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Friday, May 11, 2012

Paratha Love

Last week I finally got around to using an AmazonLocal coupon I had purchased back in January--it was for half off at a Sacramento Indian grocery store.  Indian is my absolute favorite food and we eat it a lot.  Don't forget that we named our pet chickens after some of our favorite dishes: Tikka Masala and Vindaloo.  I can make killer chicken tikka masala, butter chicken, and saag paneer.  But I'm always looking to expand my palate and repertoire, so I was excited to visit this store and see what the employees would recommend to me. And I restocked my garam masala and paneer supplies, too.

Here's what I ended up with:
My favorites so far: bittergourd chips and the two seasoning mixes.
Tonight I had a chance to try out the paratha seasonings. I can't believe I haven't ever eaten (much less made) this stuffed flatbread before.  It is amazing.  I love dishes that are so adaptable to different ingredients.  I was able to use quite a few things from our CSA basket this week: cucumber, garlic scapes, spring onion, turnip, cilantro, and lemon. 

I followed the recipe from the box and the procedure from here since the box directions were less than clear.  
I used two, boiled and grated medium turnips, plus half a block of grated paneer. These were seasoned with three tablespoons of the paratha masala spices, a garlic scape, and some chopped cilantro.
I made the dough with 2 cups white flour, 0.5 cups water, a touch of salt, and 4 tablespoons vegetable oil.  Eddie mixed in a little more of the paratha masala seasoning for good measure. I divided it into 8 even pieces.
The mixture was divided into 8 even volumes.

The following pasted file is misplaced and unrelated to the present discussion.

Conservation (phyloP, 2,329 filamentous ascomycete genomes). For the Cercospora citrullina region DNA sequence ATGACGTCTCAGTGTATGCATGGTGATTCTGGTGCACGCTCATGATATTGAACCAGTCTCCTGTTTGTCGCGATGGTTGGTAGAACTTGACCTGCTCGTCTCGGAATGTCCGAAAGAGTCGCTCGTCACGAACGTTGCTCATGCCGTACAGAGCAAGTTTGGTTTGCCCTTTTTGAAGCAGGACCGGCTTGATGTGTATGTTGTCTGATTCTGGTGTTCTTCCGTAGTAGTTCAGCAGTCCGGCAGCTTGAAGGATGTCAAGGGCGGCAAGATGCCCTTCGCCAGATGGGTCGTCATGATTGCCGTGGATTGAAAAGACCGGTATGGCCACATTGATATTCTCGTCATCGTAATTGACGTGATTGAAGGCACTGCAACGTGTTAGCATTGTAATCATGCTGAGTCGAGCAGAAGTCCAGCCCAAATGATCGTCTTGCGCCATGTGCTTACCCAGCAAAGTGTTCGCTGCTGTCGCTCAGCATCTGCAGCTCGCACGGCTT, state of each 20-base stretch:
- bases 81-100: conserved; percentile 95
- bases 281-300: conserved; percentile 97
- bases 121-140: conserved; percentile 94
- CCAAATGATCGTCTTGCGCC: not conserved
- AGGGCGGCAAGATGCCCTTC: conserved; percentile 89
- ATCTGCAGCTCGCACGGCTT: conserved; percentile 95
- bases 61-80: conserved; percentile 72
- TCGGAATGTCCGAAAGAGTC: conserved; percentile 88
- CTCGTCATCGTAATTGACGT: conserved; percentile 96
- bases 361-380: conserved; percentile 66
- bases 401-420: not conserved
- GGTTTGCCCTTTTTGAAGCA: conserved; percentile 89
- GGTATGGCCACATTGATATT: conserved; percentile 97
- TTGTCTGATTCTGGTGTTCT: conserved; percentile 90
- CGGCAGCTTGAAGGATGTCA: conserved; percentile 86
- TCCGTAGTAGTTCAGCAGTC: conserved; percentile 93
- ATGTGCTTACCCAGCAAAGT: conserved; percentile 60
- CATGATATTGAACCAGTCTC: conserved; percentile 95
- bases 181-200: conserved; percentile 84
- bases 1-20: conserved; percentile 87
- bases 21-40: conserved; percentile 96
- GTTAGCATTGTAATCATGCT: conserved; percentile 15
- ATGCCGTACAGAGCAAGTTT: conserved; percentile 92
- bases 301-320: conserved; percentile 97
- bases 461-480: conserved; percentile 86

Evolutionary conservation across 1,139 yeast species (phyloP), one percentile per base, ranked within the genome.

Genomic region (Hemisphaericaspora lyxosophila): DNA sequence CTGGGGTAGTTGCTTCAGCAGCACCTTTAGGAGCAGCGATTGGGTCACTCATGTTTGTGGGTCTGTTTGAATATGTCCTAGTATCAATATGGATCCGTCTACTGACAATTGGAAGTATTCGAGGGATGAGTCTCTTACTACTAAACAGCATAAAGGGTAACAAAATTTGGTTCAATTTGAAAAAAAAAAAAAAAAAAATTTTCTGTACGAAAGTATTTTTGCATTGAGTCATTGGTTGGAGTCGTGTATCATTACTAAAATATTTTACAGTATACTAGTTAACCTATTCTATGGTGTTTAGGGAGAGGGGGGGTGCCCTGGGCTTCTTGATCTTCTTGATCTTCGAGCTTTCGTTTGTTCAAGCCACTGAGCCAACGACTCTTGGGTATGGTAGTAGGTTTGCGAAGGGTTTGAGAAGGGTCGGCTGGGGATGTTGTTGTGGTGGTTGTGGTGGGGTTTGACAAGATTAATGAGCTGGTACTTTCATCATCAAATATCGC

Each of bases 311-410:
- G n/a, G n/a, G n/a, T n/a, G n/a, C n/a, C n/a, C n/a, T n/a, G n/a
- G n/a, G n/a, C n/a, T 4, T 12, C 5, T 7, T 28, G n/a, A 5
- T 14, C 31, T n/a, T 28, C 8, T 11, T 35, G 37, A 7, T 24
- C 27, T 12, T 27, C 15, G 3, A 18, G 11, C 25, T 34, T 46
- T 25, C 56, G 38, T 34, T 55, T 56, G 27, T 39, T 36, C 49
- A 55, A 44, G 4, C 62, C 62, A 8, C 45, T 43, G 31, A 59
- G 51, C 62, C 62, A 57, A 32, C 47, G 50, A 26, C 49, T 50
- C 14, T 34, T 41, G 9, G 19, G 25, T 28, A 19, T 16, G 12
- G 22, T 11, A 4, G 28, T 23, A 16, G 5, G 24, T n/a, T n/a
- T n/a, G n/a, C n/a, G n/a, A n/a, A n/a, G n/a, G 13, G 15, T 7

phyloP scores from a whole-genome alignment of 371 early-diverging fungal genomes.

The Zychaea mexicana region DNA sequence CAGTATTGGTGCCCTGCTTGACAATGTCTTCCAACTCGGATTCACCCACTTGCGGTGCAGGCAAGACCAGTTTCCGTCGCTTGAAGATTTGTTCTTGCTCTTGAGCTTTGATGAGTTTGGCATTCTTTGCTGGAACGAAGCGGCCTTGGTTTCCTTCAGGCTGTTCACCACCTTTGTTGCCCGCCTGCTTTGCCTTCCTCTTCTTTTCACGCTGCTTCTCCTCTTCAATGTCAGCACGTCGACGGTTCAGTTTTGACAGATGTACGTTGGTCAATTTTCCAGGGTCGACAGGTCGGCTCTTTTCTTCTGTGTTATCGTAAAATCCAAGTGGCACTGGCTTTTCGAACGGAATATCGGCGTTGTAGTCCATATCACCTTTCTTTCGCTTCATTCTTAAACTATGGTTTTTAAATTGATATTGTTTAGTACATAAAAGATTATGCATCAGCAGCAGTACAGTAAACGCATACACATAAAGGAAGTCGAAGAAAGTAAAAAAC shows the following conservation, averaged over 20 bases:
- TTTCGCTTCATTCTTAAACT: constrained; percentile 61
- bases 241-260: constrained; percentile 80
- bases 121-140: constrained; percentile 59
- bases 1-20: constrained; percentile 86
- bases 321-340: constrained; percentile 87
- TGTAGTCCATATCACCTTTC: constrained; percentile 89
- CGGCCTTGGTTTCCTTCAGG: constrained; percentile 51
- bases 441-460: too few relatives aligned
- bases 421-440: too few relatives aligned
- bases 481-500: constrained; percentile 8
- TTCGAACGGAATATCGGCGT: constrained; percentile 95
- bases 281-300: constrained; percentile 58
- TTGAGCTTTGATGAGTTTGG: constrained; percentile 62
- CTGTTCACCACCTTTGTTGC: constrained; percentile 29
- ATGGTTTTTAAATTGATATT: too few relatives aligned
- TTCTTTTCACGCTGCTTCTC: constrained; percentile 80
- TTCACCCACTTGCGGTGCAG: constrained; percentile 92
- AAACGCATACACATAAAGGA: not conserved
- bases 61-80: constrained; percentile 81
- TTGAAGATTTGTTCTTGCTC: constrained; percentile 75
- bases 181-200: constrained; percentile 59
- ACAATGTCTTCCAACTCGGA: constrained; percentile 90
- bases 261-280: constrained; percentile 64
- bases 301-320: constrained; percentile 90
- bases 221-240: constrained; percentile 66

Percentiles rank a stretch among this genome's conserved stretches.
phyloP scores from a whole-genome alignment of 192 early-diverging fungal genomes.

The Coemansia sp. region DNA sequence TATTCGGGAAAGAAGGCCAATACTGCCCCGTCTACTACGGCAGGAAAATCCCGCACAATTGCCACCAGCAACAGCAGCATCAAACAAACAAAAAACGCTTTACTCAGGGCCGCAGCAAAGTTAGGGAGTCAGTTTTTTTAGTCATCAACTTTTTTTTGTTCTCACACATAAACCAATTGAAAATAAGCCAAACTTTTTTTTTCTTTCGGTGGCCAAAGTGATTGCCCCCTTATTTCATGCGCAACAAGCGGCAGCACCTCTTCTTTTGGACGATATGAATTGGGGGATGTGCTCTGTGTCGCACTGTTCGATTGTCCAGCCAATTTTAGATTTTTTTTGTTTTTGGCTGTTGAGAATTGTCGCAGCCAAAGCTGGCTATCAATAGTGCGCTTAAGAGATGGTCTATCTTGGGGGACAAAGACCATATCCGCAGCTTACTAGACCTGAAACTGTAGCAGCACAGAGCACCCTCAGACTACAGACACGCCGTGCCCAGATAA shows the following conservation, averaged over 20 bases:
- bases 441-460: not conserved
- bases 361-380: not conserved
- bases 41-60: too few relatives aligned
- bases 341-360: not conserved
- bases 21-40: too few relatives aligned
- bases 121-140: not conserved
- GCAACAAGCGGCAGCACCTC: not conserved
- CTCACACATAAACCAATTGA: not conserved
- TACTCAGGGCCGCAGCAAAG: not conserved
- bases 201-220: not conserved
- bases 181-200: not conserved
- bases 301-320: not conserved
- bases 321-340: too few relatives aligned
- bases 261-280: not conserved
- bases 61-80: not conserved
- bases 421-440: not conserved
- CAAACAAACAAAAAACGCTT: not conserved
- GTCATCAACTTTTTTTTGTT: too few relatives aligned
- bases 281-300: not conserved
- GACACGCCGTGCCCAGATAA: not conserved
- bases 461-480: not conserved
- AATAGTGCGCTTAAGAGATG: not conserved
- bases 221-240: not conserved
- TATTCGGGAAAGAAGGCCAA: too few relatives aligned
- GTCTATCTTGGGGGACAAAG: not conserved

Each component was formed into balls.  Isn't my bovine butter dish lovely?  My mama gave it to me.
Roll each dough ball into a disk. It's great to have a toddler help with this part.
Place a ball of filling onto each disk. 
Pinch dough up around the filling.  Roll the ball out gently, making sure to flour it so it won't stick to the counter or pin.  It's okay if some of the filling pokes through.  Mine were rolled out to about the thickness of 3 tortillas.

Place paratha on a preheated nonstick pan (medium to medium high heat).  Cook until it starts to form bubbles under the surface, about 1 minute.  Then flip over.  It should have brown spots formed on that first side.  Spray a little oil over the cooked side (or brush with melted butter).  Cook the second side for about 30 seconds, then flip again if you want. It should be cooked through, and not look raw.

I don't know how you're "supposed" to eat these.  So I pretended it was like the Afghan bolani I get from the farmers market and filled it with raita (plain yogurt chalk full of tomatoes, cucumber, cilantro, onion, garlic scapes, a squeeze of lemon juice, and a touch of cumin).  
It was love at first bite.  These were so, so good.  Even Eddie ate two!  

And you know what's awesome?  That the method can be altered to suit your spice preferences.  Don't like Indian flavors of cumin and cardamom?  Try making a Mexican version with chili powder and refried beans for the filling.  Or use lemon grass and cilantro with potatoes and carrots for a Thai variety.  Cannellini beans, garlic, sage, and sundried tomatoes would be a great Italian combination.  The possibilities are endless.  

And of course, I'm already thinking of all the other fillings I want to try with my that boxed Indian spice mix--perhaps these would make a good resting place for the last butternut squash I have on my counter?  Or look (and taste) awesome with those beets I got in my CSA basket?  I am sure they'd freeze very well, perfect for an easy lunch when reheated in the toaster oven.  

There's even a gluten free chapatti dough recipe that I can use to make these paratha for Jennifer!


3 comments:

Leah Roy said...

Um. YUM.

Mariah said...

Yum!

steph.kelley said...

I only just discovered bolani and adore them. Good for you to make your own (tastier) version! xoxo